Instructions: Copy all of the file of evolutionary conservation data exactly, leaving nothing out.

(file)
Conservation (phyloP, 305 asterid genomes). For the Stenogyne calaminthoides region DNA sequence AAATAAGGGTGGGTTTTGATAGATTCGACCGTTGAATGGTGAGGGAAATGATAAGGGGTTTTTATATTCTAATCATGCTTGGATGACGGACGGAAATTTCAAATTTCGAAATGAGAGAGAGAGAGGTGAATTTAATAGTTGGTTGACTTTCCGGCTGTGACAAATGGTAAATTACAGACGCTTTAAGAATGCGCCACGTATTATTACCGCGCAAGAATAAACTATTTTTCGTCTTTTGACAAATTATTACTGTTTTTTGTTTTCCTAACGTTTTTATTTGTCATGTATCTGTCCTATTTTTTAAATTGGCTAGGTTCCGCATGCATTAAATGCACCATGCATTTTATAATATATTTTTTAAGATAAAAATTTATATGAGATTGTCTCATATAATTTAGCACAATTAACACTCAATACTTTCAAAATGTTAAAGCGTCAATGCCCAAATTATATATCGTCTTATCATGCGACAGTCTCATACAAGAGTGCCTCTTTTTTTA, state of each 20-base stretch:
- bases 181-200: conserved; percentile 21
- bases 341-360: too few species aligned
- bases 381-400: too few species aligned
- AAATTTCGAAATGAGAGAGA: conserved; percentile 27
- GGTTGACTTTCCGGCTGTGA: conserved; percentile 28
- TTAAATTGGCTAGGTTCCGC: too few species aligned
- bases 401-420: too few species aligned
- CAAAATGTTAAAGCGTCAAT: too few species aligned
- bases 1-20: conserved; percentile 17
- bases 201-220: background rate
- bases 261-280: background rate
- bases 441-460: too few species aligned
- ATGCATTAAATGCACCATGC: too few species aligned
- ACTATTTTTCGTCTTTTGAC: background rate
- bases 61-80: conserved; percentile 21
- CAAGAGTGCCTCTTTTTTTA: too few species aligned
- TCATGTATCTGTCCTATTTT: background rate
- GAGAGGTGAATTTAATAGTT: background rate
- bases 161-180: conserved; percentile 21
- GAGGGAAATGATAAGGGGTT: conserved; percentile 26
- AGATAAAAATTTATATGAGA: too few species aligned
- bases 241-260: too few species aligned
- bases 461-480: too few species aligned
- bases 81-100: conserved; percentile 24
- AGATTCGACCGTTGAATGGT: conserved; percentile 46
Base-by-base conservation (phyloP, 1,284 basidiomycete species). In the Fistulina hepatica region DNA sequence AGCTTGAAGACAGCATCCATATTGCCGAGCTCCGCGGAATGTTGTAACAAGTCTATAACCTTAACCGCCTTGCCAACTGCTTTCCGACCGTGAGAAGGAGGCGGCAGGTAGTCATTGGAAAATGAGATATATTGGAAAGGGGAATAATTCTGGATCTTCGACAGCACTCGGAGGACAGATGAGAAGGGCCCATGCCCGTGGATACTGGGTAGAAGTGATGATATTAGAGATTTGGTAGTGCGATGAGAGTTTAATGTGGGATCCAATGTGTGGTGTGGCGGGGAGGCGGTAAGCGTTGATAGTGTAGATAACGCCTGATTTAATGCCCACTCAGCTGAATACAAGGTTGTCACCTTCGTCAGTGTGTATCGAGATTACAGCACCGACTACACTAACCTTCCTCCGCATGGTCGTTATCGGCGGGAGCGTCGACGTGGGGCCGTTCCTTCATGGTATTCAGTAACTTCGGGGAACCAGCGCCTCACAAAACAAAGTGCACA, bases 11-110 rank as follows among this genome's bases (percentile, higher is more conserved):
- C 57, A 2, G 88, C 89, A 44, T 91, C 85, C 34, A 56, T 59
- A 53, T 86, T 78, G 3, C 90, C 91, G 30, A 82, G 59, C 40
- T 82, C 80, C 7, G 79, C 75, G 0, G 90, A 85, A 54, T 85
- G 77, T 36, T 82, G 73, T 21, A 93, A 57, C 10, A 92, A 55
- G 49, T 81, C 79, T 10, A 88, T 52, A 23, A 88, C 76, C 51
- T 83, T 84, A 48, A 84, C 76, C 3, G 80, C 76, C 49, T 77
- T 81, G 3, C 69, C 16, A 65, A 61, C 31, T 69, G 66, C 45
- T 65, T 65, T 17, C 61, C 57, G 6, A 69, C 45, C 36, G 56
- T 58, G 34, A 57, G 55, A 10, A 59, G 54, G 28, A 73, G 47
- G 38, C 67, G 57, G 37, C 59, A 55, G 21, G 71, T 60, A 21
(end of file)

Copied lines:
Conservation (phyloP, 305 asterid genomes). For the Stenogyne calaminthoides region DNA sequence AAATAAGGGTGGGTTTTGATAGATTCGACCGTTGAATGGTGAGGGAAATGATAAGGGGTTTTTATATTCTAATCATGCTTGGATGACGGACGGAAATTTCAAATTTCGAAATGAGAGAGAGAGAGGTGAATTTAATAGTTGGTTGACTTTCCGGCTGTGACAAATGGTAAATTACAGACGCTTTAAGAATGCGCCACGTATTATTACCGCGCAAGAATAAACTATTTTTCGTCTTTTGACAAATTATTACTGTTTTTTGTTTTCCTAACGTTTTTATTTGTCATGTATCTGTCCTATTTTTTAAATTGGCTAGGTTCCGCATGCATTAAATGCACCATGCATTTTATAATATATTTTTTAAGATAAAAATTTATATGAGATTGTCTCATATAATTTAGCACAATTAACACTCAATACTTTCAAAATGTTAAAGCGTCAATGCCCAAATTATATATCGTCTTATCATGCGACAGTCTCATACAAGAGTGCCTCTTTTTTTA, state of each 20-base stretch:
- bases 181-200: conserved; percentile 21
- bases 341-360: too few species aligned
- bases 381-400: too few species aligned
- AAATTTCGAAATGAGAGAGA: conserved; percentile 27
- GGTTGACTTTCCGGCTGTGA: conserved; percentile 28
- TTAAATTGGCTAGGTTCCGC: too few species aligned
- bases 401-420: too few species aligned
- CAAAATGTTAAAGCGTCAAT: too few species aligned
- bases 1-20: conserved; percentile 17
- bases 201-220: background rate
- bases 261-280: background rate
- bases 441-460: too few species aligned
- ATGCATTAAATGCACCATGC: too few species aligned
- ACTATTTTTCGTCTTTTGAC: background rate
- bases 61-80: conserved; percentile 21
- CAAGAGTGCCTCTTTTTTTA: too few species aligned
- TCATGTATCTGTCCTATTTT: background rate
- GAGAGGTGAATTTAATAGTT: background rate
- bases 161-180: conserved; percentile 21
- GAGGGAAATGATAAGGGGTT: conserved; percentile 26
- AGATAAAAATTTATATGAGA: too few species aligned
- bases 241-260: too few species aligned
- bases 461-480: too few species aligned
- bases 81-100: conserved; percentile 24
- AGATTCGACCGTTGAATGGT: conserved; percentile 46
Base-by-base conservation (phyloP, 1,284 basidiomycete species). In the Fistulina hepatica region DNA sequence AGCTTGAAGACAGCATCCATATTGCCGAGCTCCGCGGAATGTTGTAACAAGTCTATAACCTTAACCGCCTTGCCAACTGCTTTCCGACCGTGAGAAGGAGGCGGCAGGTAGTCATTGGAAAATGAGATATATTGGAAAGGGGAATAATTCTGGATCTTCGACAGCACTCGGAGGACAGATGAGAAGGGCCCATGCCCGTGGATACTGGGTAGAAGTGATGATATTAGAGATTTGGTAGTGCGATGAGAGTTTAATGTGGGATCCAATGTGTGGTGTGGCGGGGAGGCGGTAAGCGTTGATAGTGTAGATAACGCCTGATTTAATGCCCACTCAGCTGAATACAAGGTTGTCACCTTCGTCAGTGTGTATCGAGATTACAGCACCGACTACACTAACCTTCCTCCGCATGGTCGTTATCGGCGGGAGCGTCGACGTGGGGCCGTTCCTTCATGGTATTCAGTAACTTCGGGGAACCAGCGCCTCACAAAACAAAGTGCACA, bases 11-110 rank as follows among this genome's bases (percentile, higher is more conserved):
- C 57, A 2, G 88, C 89, A 44, T 91, C 85, C 34, A 56, T 59
- A 53, T 86, T 78, G 3, C 90, C 91, G 30, A 82, G 59, C 40
- T 82, C 80, C 7, G 79, C 75, G 0, G 90, A 85, A 54, T 85
- G 77, T 36, T 82, G 73, T 21, A 93, A 57, C 10, A 92, A 55
- G 49, T 81, C 79, T 10, A 88, T 52, A 23, A 88, C 76, C 51
- T 83, T 84, A 48, A 84, C 76, C 3, G 80, C 76, C 49, T 77
- T 81, G 3, C 69, C 16, A 65, A 61, C 31, T 69, G 66, C 45
- T 65, T 65, T 17, C 61, C 57, G 6, A 69, C 45, C 36, G 56
- T 58, G 34, A 57, G 55, A 10, A 59, G 54, G 28, A 73, G 47
- G 38, C 67, G 57, G 37, C 59, A 55, G 21, G 71, T 60, A 21